Jarrett Hurd-Tony Harrison added to Wilder-Wawrzyk
Really and truly, the 154-pound division has fashioned itself in the last six moths or so into a quite compelling weight class. It went up a notch when Jermall Charlo kayoed fellow young gun Julian Williams last month, and with the presence of the Charlos and Demetrius Andrade and rising Erickson Lubin and for ever how much longer Canelo Alvarez stays there, 154 is a hot spot.
Another athlete could leap off the page and make that neighborhood even buzzier, with word that Tony Harrison of Detroit will tango with Jarrett Hurd of Maryland on Feb. 25th, in Alabama, on the undercard of a Deontay Wilder title defense versus Pole Andrzej Wawrzyk.
This scrap is an IBF title shot eliminator. Jermall Charlo holds that belt, though he’s threatened to go to 160. Harrison is rated No. 2 while Hurd is No. 6. A win here, especially in a shot manner, will stir a fan mini frenzy, to see the victor in with Jermall.
The Harrison versus Hurd scrap on a PBC event represents the new reality in the PBC sphere, that playtime is over, and everyone has to be done with introducing themselves to boxing nation; now they must make an impact by taking 50-50 bouts and letting the chips, or hopefully the other guy, fall.
Harrison was a Manny Steward protege, and at 26, holds a 24-1 record, with 20 KOs. He impressed beating Sergey Rabchenko last July in Brooklyn, scoring a ninth-round TKO win. He’s won three straight, over Cecil McCalla and Fernando Guerrero, too, after taking his first L, to Willie Nelson in 2015 (TKO9). He’s a positive presence in his hood, and reps prizefighting pridefully. It looks like he’s back on track mentally after tasting the sour taste of the L.
He can sometimes be too patient, and leans too much at times, if we’re nit picking. He has an active jab, oftentimes, and does well coming forward. He will feint at Hurd, and Hurd will need to be aware he has quick hands, and is proficient at timing a foe coming in. Nelson had luck when he imposed his physicality on Harrison and backed him up. Might Hurd, who darn well does invest smartly to the body, think Harrison is prone to slowing down late in the game and being susceptible to having trouble in the deep waters? Or was it an aberration that Nelson was able to dig in with power shots in round 9?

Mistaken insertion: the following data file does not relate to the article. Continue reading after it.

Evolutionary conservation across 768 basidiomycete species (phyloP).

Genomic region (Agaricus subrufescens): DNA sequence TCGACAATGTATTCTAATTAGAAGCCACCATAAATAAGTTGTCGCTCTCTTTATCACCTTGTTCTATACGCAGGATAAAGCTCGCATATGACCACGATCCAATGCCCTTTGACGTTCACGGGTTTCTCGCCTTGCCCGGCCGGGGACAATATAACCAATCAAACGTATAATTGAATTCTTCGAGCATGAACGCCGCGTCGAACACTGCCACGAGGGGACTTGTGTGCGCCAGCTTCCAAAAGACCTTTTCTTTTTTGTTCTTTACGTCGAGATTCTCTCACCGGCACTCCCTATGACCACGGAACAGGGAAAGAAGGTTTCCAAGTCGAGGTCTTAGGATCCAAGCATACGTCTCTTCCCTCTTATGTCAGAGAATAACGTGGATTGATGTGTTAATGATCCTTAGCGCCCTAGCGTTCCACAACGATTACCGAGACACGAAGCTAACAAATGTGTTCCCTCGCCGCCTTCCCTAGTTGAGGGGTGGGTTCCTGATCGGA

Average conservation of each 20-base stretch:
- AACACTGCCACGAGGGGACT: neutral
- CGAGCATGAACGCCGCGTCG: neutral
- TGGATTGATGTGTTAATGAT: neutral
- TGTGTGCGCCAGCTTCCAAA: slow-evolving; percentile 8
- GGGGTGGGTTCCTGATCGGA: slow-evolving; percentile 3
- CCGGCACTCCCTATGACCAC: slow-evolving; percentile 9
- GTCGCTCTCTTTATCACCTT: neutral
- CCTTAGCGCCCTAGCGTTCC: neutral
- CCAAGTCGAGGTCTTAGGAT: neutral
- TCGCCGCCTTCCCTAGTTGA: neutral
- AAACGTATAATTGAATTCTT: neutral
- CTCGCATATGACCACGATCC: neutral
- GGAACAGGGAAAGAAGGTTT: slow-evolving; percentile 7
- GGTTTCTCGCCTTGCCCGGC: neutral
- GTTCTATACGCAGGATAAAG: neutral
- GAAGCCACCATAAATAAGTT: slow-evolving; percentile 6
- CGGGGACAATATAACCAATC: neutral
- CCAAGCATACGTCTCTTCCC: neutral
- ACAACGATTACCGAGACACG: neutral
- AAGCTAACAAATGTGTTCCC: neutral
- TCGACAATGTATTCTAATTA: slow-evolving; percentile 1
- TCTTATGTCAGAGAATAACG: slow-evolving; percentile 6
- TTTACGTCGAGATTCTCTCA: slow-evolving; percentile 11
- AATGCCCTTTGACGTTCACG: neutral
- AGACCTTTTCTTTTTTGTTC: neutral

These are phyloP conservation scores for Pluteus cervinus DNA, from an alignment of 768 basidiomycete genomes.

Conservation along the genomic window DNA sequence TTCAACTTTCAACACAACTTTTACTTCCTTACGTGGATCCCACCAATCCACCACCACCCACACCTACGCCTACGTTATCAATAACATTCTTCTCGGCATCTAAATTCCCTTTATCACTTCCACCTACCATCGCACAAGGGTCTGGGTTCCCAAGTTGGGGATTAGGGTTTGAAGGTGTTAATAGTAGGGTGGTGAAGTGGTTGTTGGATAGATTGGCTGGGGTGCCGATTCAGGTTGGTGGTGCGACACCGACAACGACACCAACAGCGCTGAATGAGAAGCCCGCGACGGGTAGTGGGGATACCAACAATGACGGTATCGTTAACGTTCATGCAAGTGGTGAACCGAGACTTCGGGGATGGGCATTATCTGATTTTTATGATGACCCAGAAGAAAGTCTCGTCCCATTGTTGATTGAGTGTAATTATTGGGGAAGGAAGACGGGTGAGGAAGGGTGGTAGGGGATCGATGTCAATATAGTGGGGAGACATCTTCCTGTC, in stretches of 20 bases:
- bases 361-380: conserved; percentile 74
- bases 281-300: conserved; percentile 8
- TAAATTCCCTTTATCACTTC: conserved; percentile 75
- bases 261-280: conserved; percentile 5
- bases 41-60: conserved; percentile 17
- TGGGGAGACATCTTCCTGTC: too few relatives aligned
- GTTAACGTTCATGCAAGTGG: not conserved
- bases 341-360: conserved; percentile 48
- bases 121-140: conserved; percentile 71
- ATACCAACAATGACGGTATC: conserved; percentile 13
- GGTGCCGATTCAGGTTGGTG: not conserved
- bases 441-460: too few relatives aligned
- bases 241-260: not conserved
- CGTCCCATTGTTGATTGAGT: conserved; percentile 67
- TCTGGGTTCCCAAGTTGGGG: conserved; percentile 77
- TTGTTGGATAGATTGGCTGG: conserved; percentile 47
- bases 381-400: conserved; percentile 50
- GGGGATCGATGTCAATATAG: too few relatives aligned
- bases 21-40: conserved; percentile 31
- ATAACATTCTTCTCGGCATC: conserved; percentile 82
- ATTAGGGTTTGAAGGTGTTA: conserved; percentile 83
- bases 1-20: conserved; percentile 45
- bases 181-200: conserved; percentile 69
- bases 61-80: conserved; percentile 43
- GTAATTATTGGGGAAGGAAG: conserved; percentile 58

Hurd is also 26, and owns a 19-0 with 13 KOs mark. The Marylander stopped Frank Galarza in 2015, and then Oscar Molina, then 13-0-1 before taking out Jo Jo Dan in November. He’s more refined and skilled than a mere 19 pro fights would normally indicate. He likes to advance, has fast reflexes, long limbs, and ask Molina about his right uppercut. He is ultra patient, so impressive for his youth. Harrison will have to be wise to being countered and will have to know one, two, three jabs will be thrown at him by a very smooth hitter. Hurd can work outside, but also is comfy in tight, because he stays relaxed and aware and can generate power from close quarters.
The Hurd v Harrison tussle will run on Fox, before the Wilder title defense, for the record.